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As Michaelmas term lurches to an end, it seems we are officially reaching the most wonderful time of year, and even though Lancaster is never kind enough to bless us with snow to really boost the festive ambiance, that doesn’t mean we can’t all embrace the coming of Father Christmas and his loyal reindeer. As the Coca-Cola advert helpfully loves to remind us, “holidays are coming” and for most, Christmas is probably the highlight of the winter season – if not the entire year. So whether you’re a Grinch or a Cindy Lou, here is your dose of Christmas cheer!
Occasionally, in the glitter and glamour of Christmas we can forget its real meaning, although everybody has played an angel in the nativity play at least once in their life. Christmas dates back to year one, and the birth of Jesus Christ is deeply embedded in our culture, something we like to celebrate through nativity plays. We all know the story, but to refresh your memory, the tale goes that Jesus’ parents, Mary and Joseph, were required to travel from Nazareth to Bethlehem for the census that was taking place. Mary was heavily pregnant at this time, after being visited by an angel and being told that she had conceived a child by God, although still a virgin. Upon their arrival at Bethlehem, they could not find a place to stay, and were eventually offered a stable at an inn, as it was the only place left for them. In that (probably filthy) stable, Mary gave birth to Jesus. Not only that, but shepherds came a-flocking and three wise men who had been following a star in hopes of finding the King of the Jews arrived at the inn with gifts of gold, frankincense and myrrh.
Although nobody can be sure when exactly Jesus was born, his birth is celebrated as a massive festive occasion and a public holiday on the 25th December in many countries around the world, including non-Christian countries; although some prefer to celebrate in early January. As the centuries progressed, the birth of Jesus became known as Christmas, which is derived from old English and means Christ’s Mass. Christmas became interlinked with church attendance and pious behaviour, particularly after the fourth century when Christianity became the religion of Rome and therefore the rest of the empire.
Christmas inspired artists to paint depictions of nativity scenes, carols were created singing the praises of the event, and it could be suggested that the original three gifts brought to Jesus upon his birth inspired the tradition of giving gifts to loved ones. In modern times, some of the more secular aspects of the season such as gift-giving have been emphasised upon and overly commercialised by retailers and businesses – making Christmas one of the most expensive times of the year and causing a huge boost in sales.
Christmas trees are another wonderful tradition embraced by all, particularly this year when our wet summer has led to a stunning crop of green fir trees. The decorating of homes and trees dates back to the fifteenth century, and the use of trees is thought to have come from the pagan tradition of the Winter Solstice. Red and green are the traditional colours of Christmas, red representing the blood of Jesus and green symbolising eternal life, particularly in evergreen trees which keep their leaves in the winter. White, silver and gold are also popular Christmas colours – often seen in the twinkly lights and baubles that people use to decorate their trees.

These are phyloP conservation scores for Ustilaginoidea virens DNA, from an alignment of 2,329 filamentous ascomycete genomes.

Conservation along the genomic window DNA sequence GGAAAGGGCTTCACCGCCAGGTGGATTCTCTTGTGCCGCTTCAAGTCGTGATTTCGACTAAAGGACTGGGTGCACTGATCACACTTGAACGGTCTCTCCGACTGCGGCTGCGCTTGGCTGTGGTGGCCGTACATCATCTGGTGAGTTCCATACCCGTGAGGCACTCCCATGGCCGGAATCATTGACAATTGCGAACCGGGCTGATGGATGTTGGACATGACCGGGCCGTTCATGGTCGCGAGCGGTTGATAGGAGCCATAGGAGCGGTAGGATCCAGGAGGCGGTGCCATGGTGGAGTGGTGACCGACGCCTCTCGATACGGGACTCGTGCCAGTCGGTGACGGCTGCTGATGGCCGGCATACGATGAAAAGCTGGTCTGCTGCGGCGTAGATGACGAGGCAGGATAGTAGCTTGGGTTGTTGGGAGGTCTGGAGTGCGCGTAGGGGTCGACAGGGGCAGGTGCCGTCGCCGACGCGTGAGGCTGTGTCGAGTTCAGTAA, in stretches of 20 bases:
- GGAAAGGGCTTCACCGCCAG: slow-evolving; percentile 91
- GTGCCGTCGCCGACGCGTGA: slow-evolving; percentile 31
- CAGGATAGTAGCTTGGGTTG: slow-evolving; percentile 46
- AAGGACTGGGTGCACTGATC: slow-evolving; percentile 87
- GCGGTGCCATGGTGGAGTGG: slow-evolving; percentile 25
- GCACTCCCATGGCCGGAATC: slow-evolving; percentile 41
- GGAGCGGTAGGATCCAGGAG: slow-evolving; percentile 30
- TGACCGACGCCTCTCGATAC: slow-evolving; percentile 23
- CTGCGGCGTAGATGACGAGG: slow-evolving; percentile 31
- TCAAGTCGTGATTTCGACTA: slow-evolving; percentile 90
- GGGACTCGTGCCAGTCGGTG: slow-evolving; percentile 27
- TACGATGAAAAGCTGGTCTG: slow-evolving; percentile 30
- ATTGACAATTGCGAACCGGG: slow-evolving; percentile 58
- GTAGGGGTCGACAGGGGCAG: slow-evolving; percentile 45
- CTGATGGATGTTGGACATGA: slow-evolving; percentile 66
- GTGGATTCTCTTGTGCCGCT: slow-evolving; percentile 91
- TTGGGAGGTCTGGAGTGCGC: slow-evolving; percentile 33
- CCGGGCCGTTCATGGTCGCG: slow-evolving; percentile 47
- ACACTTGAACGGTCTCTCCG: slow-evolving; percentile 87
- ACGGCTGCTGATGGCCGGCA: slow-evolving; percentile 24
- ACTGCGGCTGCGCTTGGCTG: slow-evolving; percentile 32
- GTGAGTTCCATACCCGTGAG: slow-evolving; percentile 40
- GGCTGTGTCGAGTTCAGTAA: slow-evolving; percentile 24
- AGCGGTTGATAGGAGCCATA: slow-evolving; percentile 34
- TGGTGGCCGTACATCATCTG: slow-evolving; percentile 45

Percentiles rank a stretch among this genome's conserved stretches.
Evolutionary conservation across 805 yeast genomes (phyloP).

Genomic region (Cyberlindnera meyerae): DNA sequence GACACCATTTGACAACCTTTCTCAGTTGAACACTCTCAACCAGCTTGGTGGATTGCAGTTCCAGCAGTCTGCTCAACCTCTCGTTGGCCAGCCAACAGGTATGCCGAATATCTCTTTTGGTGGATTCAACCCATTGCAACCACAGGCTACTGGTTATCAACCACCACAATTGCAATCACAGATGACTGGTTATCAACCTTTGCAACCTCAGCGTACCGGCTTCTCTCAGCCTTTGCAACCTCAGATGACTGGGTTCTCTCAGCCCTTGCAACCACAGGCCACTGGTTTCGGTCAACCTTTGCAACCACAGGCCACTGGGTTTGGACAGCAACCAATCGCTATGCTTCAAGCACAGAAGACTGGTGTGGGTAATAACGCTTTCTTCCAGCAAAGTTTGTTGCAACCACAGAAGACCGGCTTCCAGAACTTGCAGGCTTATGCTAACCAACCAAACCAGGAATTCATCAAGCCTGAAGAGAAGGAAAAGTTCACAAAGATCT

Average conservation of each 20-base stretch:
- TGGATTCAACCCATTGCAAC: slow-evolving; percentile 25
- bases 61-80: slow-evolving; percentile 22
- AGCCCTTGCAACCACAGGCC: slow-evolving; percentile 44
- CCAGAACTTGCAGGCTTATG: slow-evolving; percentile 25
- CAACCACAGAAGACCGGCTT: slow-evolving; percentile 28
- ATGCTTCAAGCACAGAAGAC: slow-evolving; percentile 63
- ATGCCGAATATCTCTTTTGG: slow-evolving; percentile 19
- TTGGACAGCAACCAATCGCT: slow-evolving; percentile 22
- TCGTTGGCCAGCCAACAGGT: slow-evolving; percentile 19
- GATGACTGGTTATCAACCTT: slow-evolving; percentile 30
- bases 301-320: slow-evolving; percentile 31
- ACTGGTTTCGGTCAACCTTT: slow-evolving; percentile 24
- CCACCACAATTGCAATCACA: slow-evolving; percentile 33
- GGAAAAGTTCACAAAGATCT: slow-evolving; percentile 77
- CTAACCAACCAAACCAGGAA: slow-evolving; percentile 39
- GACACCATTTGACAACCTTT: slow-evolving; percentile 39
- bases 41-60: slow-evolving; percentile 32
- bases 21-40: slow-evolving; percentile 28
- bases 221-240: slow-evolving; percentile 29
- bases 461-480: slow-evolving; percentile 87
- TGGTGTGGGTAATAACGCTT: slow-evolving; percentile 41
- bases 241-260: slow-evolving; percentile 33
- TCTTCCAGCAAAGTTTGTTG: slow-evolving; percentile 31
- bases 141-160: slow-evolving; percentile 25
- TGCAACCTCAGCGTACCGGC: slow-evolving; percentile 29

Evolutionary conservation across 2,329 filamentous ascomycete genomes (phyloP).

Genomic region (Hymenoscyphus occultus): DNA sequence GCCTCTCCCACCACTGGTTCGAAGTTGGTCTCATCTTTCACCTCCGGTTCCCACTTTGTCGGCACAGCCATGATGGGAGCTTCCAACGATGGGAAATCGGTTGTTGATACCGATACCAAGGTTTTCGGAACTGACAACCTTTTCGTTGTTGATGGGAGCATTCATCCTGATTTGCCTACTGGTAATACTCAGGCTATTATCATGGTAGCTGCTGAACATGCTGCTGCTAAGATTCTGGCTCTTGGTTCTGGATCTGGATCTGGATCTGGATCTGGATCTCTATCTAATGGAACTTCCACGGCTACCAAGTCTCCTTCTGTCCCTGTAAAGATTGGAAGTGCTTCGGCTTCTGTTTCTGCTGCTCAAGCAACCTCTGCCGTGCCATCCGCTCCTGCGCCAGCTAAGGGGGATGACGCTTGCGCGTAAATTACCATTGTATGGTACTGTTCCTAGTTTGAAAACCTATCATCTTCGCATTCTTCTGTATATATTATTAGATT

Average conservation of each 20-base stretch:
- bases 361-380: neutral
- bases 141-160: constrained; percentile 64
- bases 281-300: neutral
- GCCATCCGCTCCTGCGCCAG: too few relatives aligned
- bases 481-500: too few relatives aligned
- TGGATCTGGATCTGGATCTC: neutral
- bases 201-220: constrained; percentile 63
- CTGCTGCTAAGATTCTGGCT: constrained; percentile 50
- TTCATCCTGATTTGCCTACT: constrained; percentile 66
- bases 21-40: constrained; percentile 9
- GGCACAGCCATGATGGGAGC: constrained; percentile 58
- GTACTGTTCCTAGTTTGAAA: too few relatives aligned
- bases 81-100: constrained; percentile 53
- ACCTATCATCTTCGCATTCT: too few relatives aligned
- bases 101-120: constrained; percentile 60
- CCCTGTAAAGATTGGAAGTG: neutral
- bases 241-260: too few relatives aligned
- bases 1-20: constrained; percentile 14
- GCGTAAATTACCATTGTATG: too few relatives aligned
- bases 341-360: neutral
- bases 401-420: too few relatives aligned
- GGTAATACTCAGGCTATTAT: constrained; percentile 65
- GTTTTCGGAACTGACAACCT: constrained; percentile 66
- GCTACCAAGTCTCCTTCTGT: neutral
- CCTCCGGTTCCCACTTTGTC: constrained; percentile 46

The modern Christmas dinner with turkey and trimmings did not develop for centuries; in medieval times peacock or boar were a popular choice. King Henry VIII is the first English monarch who is reported to have had a turkey for Christmas. Mince pies and Christmas pudding are both Christmas foods which have existed for centuries, originally made with meat, fruit and spices.
In modern times, the religious themes are often overshadowed by the coming of the mythical Santa Claus. A jolly red giant known for his elf-filled palace in the North Pole, he brings joy and happiness to children all over the world, by slaving away the whole year building presents and checking his naughty-or-nice lists and then doing an all-nighter to deliver these presents with his trusty team of reindeer. Santa Claus was originally based on St. Nicholas, a man known for his giving nature and generosity, whose day was celebrated in December. Father Christmas was an invention of the English seventeenth century, associated with holiday merry-making and drunkenness and depicted as a jolly, bearded man who embodied all things wonderful and happy about the winter season. Santa Clause inherited his characteristics and was perfected by the Americans.
Unfortunately, you could also argue that Christmas has been corrupted in modern times – it seems that every year the Christmas advertising comes earlier and earlier, occasionally appearing before Halloween decorations have even been put out for sale. Although annoying (I believe the Christmas songs shouldn’t be cracked out until December 1st) advent calendars, carol singers and those heart-breakingly beautiful John Lewis adverts all contribute to the magic of Christmas.
Overall, Christmas presents itself as the perfect time of year to get the family together and spread some love – curling up in front of a crackling log fire, building a snow man and gorging on chocolates with a glass of something warming and alcoholic is all part of the excitement of the season, as well as honouring a tradition that reminds us of simpler times and our ancestry. Even if you aren’t the biggest lover of religion, you can’t deny that Christianity got Christmas right; it gives you a reason to connect and share with the most important people in your life, if only for one day of the year.